Some of the papers that we cited in the review are from researchers based in the US who are doing exactly that. They were using SELDI, I think primarily, but other proteomic technologies directly applicable to cancer research in humans would be appropriate to canine systems, as well.
Coming from the opposite angle, what about people working in human-directed proteomics? Are you seeing that they’re becoming interested in using the technology for veterinary research?
That’s a bit tricky: yes and no. People are very often interested in working with animals as models of human disease. Our driver here, being in a veterinary school, we’re driving the animal health angle.
People are always interested in a lot of the work that myself and my colleagues present at meetings and publish, simply because, as you say, they see that it’s slightly unusual as it were, compared to the mainstream proteomics, which understandably is driven toward human health.
Do you get any sense that they view applying this to the pet world as being frivolous?
No, I don’t think anyone thinks that. I think that they’re just slightly surprised that there is a driver for it. I don’t think anyone ever criticizes or thinks that it’s not a valuable thing to do. On the contrary, everyone sees it as valuable, but because they often work in human fields or maybe other fields, they’re quite surprised.
In terms of agriculture, there’s obviously a major financial implication and for people being able to understand diseases … it could be the difference between a farming community being successful and not being successful.
Certainly in the UK, and no doubt in the US, as well, a lot of governmental bodies are interested in this sort of technology because, again, it can hopefully advance our understanding of animal health, and therefore improve yields and ultimately prevent loss of livestock.
It sounds like any interest is coming from the academic area. What about pharma? Have you seen any growing interest on their part?
Personally, I have no contact with drug companies with regards to proteomics, but a lot of the big pharmas do have animal health arms where they are developing medicines to treat animals, and so they obviously have an interest in that.
Most species have not had their genomes sequenced. It’s been completed for dogs and cow, right?
Does it exist for cats and sheep?
A lot of them are in process, but no. And that’s one of the points that we make in the paper: very often cross matching species is the best way to get at it. For example, if you’re doing a preliminary proteomic screening, you simply want to identify your proteins of interest.
Very often we go to peptide mass fingerprinting, then de novo sequencing, and cross species matching and such like. Those would be the major ways that we go about it, but you’re quite right, the lack of genomic information can be sometimes slightly restrictive, but it doesn’t stop us tremendously. The cross-species matching is actually quite helpful.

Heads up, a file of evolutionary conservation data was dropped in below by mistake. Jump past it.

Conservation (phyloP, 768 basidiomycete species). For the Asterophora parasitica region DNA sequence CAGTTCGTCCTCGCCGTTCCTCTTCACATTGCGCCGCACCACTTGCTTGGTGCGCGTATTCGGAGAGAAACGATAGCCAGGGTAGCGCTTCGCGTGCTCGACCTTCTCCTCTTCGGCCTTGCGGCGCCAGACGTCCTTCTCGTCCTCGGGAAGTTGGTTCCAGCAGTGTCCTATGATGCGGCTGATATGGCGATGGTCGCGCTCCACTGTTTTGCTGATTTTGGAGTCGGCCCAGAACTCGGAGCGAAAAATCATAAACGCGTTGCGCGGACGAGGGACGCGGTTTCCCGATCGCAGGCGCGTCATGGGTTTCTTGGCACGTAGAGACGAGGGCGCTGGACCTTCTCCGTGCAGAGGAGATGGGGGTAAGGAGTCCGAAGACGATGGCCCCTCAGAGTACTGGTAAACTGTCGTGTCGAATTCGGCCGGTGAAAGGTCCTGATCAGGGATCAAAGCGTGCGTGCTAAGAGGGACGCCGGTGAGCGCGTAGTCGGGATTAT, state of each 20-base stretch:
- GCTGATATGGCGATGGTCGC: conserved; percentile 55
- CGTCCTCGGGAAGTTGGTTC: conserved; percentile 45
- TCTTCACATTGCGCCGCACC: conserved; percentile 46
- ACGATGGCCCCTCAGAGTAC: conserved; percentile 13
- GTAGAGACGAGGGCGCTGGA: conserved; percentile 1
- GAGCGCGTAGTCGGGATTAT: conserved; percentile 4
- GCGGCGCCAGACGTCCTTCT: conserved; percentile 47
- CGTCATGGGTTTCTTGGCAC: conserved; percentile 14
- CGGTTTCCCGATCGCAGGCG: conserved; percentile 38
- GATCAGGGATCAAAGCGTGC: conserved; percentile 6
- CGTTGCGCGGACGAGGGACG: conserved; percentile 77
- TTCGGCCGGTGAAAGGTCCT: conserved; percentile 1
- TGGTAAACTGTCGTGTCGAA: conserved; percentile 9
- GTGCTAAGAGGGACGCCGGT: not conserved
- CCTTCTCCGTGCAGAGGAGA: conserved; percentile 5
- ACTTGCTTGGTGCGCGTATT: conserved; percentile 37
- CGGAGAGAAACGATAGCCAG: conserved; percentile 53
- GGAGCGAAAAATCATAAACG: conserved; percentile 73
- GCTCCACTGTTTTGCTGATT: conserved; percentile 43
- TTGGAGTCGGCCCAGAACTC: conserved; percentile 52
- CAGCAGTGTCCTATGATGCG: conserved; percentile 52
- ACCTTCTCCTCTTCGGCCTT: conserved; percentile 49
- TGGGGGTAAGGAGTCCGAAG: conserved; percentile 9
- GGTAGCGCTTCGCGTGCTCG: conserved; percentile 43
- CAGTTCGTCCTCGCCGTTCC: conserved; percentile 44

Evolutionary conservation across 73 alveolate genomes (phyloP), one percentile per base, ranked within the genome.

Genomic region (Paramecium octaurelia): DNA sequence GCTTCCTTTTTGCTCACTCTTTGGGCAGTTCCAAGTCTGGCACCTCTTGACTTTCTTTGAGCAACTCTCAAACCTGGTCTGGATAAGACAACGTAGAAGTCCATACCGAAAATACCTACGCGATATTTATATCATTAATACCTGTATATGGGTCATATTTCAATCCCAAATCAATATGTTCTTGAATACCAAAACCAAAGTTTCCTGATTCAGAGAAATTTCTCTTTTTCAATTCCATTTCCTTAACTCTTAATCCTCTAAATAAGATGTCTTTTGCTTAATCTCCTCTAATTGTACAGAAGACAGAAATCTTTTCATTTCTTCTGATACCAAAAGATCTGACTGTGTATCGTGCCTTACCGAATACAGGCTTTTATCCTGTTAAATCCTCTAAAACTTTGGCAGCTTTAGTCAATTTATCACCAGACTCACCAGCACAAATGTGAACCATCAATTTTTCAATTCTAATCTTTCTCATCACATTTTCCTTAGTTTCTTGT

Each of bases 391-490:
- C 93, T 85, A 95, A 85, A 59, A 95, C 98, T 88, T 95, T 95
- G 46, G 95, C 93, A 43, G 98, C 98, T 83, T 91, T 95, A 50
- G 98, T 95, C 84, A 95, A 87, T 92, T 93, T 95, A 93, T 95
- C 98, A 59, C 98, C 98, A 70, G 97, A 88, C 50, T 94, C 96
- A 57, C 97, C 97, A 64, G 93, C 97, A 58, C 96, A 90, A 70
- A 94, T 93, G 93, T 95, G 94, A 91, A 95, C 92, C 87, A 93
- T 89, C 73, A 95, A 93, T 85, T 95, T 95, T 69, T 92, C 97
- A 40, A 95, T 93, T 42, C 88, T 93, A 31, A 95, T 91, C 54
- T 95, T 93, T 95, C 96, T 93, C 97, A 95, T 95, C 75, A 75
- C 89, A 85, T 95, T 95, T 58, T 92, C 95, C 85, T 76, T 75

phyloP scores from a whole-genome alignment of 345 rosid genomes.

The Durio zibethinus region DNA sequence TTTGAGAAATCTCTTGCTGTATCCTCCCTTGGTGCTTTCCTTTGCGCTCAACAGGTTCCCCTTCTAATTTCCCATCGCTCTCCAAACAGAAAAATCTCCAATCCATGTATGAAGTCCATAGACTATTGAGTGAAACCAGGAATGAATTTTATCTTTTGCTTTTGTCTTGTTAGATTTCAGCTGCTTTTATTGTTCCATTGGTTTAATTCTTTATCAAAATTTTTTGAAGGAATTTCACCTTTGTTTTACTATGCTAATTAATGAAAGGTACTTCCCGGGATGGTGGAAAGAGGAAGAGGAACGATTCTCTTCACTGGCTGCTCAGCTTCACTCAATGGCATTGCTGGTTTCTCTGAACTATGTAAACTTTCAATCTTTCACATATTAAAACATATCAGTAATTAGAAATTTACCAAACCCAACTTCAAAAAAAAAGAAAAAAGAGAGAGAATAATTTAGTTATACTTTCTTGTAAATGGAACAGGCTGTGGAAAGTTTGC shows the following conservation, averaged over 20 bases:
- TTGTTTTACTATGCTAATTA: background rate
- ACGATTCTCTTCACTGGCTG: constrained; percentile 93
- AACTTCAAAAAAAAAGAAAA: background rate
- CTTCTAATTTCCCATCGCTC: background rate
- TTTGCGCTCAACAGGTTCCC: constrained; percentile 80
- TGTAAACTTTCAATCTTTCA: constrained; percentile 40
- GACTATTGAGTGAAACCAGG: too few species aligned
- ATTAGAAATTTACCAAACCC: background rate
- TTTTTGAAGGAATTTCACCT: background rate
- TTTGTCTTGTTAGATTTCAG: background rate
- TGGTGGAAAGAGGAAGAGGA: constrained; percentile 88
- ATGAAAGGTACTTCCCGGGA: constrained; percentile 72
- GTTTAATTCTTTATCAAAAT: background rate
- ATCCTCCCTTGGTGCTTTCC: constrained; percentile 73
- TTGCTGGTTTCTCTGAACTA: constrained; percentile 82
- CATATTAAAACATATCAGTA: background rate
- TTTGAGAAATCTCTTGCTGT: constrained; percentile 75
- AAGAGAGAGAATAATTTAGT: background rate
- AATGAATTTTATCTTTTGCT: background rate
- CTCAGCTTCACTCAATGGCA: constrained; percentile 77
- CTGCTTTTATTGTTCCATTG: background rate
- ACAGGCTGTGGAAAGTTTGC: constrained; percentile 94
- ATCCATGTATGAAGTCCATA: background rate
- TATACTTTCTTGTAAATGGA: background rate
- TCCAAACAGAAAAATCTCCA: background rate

We’ve looked at some samples of very exotic animals, which are very unlikely to have their genome sequenced, not for the foreseeable future. You might find that you’re able to relate it back to a more common animal.
Have you seen any proteomics research directed at humans that can be translated to animals?
We haven’t followed up anything like that, but yes, I guess any disease that occurs in a corresponding species … we don’t restrict ourselves to veterinary proteomics work. We trawl the major proteomics press … and obviously anything that’s interesting in humans is of interest to us because very often, we can apply very similar methods or gain further insights from human diseases to animals.
What are you working on?
In terms of proteomics, we’re doing a lot of classical comparative proteomics where we’re maybe taking body fluids and trying to see if we can’t compare affected versus controls, to see if we can’t distinguish diseased animals from controls or animal, with different disorders. We’ve looked at primarily canine tissues and fluids.
What disease areas are you looking at?
We’ve done a small study looking at dilated cardiomyopathy in dogs and we’ve also looked to a small extent at lymphoma in canines as well. Those projects are ongoing.
Who would be the leaders in this field?
Well, my colleague in Liverpool, Professor Rob Beynon, is very much a senior academic in this field. He’s a real driver. Rob’s on the paper, and we work very closely together.
In the US, Shane Burgess [at Mississippi State University]. Also Professor Mike Dunn [at the UCD Conway Institute of Biomolecular and Biomedical Research] has done some work looking at naturally occurring animal models of heart diseases as a way of trying to gain an insight into human disease.